09/02/2014

Is This Really How You Want It To End? {The Birdie Musings}


With so many series ending this year, it got me thinking about what makes a satisfying ending. Not just in a series, but in books in general, standalones and all. Does a great ending mean the perfect fairytale one, where all the characters live happily ever after? Are some books better with ambiguous last pages, or are they a lazy way of letting the reader come up with their own ending? Does it depend on the book?

Let's examine some of the different types of endings and their culprits:
                                                          
    

These endings lack any pretty bows and are a way to emphasise that not everything will work out perfectly or resolve itself in life. Though these books sometimes offer the possibility things may be resolved somewhere down the line, they normally end with the main character feeling sad and the author chanting NOW SUFFER FOR ETERNITY MWAHAHAHA. And, really, that shit's just depressing.

                                               
   

The book that goes for the shock-value of killing a character. There's no real reason to off someone in these circumstances, other than for flair and drama, and normally they meet their end through self-sacrifice to save someone they love. The last few pages of these kinds of books end with the survivor - usually a love interest - waxing philosophical about their girlfriend / boyfriend's strength and how, when the wind blows, they can hear their voice in the breeze. Or something. A very unsatisfactory way to conclude a story.

                                                    
   

A book that doesn't really end, but instead takes cues from An Imperial Affliction and just stops. This is one of the books that makes you hope things will work out, but then leaves you hanging before a resolution can be found. These books leave readers wondering if the last few pages of their books are missing.

                                                

This is something you mostly find in books that are the last in a series. It's where everything - the plot, the characters and the relationships we were invested in - are all lost and suddenly the book becomes dull and lacklustre. A lot of the time, culprits of this ending will change characters completely to suit the plot (which is normally riddled with holes) including, but not limited to, making stupid and reckless decisions that endanger their lives, or being suddenly abrasive and douchey so another love interest can seem more viable. 

                                                      
   

The books that have major drama building up throughout the entire novel, which is then suddenly resolved it in the last few pages, quickly and without much thought. Sometimes the resolution happens off page and we go from drama to sudden ecstatic happiness. These endings are normally tied in pink bows and come with free chocolates and teddy bears.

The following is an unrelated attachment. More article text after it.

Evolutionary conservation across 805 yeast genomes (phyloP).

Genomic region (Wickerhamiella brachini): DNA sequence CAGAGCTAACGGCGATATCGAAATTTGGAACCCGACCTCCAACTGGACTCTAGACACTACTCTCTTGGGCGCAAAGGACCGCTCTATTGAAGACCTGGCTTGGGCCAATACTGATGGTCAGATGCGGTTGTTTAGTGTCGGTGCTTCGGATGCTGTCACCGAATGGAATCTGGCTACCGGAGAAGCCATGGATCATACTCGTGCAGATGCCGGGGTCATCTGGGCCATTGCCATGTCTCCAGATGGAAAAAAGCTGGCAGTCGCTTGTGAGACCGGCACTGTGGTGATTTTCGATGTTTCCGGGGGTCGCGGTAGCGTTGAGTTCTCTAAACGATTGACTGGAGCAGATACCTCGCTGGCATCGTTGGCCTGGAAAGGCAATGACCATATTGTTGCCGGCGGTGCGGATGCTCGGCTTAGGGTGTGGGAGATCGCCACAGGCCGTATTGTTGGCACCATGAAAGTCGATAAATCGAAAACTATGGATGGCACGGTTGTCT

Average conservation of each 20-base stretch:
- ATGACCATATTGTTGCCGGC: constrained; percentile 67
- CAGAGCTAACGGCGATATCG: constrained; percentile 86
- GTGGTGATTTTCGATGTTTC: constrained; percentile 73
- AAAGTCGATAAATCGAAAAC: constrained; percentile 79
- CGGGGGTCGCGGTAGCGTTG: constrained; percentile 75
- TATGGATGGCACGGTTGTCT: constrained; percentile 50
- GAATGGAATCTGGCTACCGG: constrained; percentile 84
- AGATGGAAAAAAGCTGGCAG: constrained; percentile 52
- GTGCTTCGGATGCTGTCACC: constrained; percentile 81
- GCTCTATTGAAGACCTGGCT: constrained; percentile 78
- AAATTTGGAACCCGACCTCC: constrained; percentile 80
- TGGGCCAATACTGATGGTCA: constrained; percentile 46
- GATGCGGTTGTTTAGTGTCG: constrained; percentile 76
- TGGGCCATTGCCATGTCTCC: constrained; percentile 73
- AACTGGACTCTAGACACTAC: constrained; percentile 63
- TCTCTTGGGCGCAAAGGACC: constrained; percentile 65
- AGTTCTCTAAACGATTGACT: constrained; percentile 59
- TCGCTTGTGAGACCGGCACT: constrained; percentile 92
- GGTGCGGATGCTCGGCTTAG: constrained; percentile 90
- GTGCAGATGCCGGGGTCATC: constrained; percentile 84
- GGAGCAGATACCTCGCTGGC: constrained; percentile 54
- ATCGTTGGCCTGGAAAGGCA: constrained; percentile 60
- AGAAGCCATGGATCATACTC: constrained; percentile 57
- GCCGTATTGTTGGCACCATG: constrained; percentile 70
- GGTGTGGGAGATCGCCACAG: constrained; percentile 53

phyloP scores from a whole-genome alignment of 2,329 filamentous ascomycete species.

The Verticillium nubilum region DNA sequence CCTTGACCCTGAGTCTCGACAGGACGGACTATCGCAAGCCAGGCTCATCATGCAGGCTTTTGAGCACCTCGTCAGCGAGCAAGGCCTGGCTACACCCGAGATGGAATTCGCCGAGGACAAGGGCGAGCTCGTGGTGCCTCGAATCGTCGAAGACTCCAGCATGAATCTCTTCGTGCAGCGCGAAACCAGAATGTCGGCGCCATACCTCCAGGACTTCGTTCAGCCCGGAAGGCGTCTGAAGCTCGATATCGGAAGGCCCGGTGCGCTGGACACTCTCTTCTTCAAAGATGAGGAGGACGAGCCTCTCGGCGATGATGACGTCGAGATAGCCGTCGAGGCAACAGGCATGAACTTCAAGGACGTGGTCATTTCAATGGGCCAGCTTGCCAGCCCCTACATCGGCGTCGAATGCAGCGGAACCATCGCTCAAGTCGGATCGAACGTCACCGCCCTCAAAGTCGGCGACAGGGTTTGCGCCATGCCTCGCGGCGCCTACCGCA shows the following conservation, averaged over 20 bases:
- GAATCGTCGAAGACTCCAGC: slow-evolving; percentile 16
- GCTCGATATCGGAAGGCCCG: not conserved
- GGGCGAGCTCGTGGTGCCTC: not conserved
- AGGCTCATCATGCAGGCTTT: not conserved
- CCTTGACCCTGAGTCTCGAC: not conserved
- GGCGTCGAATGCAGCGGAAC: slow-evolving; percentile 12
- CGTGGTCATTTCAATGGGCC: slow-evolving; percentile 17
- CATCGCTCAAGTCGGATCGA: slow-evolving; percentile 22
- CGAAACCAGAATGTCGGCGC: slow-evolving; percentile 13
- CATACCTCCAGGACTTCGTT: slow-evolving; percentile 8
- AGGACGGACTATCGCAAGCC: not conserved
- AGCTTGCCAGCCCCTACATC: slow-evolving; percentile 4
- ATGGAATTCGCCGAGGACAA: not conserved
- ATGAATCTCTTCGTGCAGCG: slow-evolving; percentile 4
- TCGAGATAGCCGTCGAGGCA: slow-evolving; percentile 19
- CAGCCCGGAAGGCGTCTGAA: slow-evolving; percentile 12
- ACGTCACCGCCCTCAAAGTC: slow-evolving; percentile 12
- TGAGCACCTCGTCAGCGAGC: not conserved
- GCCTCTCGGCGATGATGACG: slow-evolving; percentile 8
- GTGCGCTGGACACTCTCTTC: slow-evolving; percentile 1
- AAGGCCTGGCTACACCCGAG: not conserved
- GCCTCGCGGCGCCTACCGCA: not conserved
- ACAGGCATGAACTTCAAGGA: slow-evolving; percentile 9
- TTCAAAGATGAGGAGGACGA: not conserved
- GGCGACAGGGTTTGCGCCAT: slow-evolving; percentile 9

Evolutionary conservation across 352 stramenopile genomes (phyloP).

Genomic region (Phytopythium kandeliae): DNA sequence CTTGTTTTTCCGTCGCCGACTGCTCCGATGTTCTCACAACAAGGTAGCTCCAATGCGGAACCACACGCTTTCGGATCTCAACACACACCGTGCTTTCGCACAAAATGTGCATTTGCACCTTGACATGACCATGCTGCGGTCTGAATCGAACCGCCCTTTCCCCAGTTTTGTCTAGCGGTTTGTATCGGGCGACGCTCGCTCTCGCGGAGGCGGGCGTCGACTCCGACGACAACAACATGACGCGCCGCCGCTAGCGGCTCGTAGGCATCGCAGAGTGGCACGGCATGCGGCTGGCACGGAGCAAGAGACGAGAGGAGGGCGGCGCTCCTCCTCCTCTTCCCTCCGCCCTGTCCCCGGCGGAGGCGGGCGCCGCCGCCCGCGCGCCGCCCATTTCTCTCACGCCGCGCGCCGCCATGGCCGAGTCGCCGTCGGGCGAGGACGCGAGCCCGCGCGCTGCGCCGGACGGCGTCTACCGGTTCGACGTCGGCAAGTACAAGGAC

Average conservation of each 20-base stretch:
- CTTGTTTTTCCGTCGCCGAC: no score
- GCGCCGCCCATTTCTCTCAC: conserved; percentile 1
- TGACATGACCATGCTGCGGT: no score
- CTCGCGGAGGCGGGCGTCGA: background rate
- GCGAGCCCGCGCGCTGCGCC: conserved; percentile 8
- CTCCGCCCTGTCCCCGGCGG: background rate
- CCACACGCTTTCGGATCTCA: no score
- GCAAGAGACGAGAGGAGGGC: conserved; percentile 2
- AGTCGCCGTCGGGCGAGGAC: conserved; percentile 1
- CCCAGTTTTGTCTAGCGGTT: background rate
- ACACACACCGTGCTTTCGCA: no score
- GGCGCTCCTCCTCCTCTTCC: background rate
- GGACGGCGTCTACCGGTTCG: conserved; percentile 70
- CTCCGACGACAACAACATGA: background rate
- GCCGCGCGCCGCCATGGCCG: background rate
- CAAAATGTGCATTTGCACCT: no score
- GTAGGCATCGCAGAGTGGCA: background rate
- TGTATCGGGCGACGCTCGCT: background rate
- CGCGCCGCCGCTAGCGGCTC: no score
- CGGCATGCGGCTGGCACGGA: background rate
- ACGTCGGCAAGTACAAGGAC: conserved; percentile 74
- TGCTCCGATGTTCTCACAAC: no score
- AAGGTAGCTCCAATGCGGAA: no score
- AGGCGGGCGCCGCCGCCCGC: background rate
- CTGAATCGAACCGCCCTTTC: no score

So what are some books you think have committed Ending Crimes? Do you think everything needs to be resolved, or does there just need to be hope that it might be?



 



Allie is a Pimm's-obsessed reader, who dreams of road tripping over America, learning to surf & becoming fluent in all the languages of her heritage (which, sadly, does not include Elvish). If she's not reading or blogging, you can find her catching up on Teen Wolf, or reigning supreme with Scrabble/Mario Kart. Stalk her on twitter, instagram or goodreads.

19 comments:

  1. Oh yes, Requiem had such a lackluster ending. I felt like I totally wasted my time reading it. And I wasted a lot of time since it was a LOT of pages. Sigh. I'll never get that time back... :/
    So, Forgive Me, LP has that kind of ending... hm... I loved Boy21, but I'm not sure I want to subject myself to that kind of torture. What can I say? I just love happy/good endings.

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    1. Requiem was just . . . I mean I don't even know! WHAT WAS THAT?! It was ridiculous and I really don't get the venture into love triangle territory. To be honest, I don't think either of the sequels had the same magic as Delirium. It was like everything went downhill after book one :(

      Don't get me wrong I loved Leonard Peacock's ending in a way. But it was frustrating because there was no true resolution and it had me worried for what the future might hold for ol' Leonard!

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  2. Agree. Not a fan of the Non-Ending, or the Out of Nowhere Happy Ending or the Life Sucks And Then You Die Ending. I don't care if the ending is sad or happy, but I want it to feel true to the characters and the story and feel ... right. I guess that readers might differ on what feels right, but sometimes we agree on what feels wrong...
    Thanks so much for stopping by! Jen @ YA Romantics

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    1. We're are so on the same wave length - it's not about the ending being happy or sad, but it's about it fitting the story! You can't just wrap everything up nicely with no real explanation, just like you can't make every character miserable for no reason. There has to be some logic behind it